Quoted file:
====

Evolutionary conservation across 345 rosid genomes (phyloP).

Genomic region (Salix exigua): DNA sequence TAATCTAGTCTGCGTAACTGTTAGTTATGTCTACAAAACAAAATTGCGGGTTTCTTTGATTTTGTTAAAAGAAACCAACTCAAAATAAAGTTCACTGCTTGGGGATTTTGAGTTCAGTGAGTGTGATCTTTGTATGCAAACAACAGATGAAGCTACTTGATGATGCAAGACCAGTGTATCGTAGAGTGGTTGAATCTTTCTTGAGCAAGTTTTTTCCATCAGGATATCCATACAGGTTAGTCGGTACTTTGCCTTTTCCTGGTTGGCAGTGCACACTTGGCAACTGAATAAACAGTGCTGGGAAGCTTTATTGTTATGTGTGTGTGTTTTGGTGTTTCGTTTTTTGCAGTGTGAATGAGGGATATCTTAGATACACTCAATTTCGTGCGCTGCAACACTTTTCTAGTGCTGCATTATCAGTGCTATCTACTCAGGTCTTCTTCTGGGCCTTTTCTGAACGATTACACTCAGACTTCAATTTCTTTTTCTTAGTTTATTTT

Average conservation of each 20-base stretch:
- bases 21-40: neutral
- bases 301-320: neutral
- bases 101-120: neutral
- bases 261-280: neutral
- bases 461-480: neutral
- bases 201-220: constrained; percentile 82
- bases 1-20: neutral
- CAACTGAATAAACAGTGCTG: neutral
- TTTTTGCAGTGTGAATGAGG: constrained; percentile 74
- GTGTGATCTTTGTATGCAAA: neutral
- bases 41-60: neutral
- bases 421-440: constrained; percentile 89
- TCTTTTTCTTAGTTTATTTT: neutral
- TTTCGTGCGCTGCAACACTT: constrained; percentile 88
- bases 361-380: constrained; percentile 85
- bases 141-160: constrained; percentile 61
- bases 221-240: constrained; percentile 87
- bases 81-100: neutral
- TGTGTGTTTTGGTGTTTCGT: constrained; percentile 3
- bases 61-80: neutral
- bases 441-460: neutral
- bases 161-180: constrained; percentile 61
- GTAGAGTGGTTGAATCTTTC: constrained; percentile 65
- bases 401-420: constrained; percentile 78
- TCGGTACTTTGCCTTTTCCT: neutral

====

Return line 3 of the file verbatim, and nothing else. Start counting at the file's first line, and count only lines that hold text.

Average conservation of each 20-base stretch: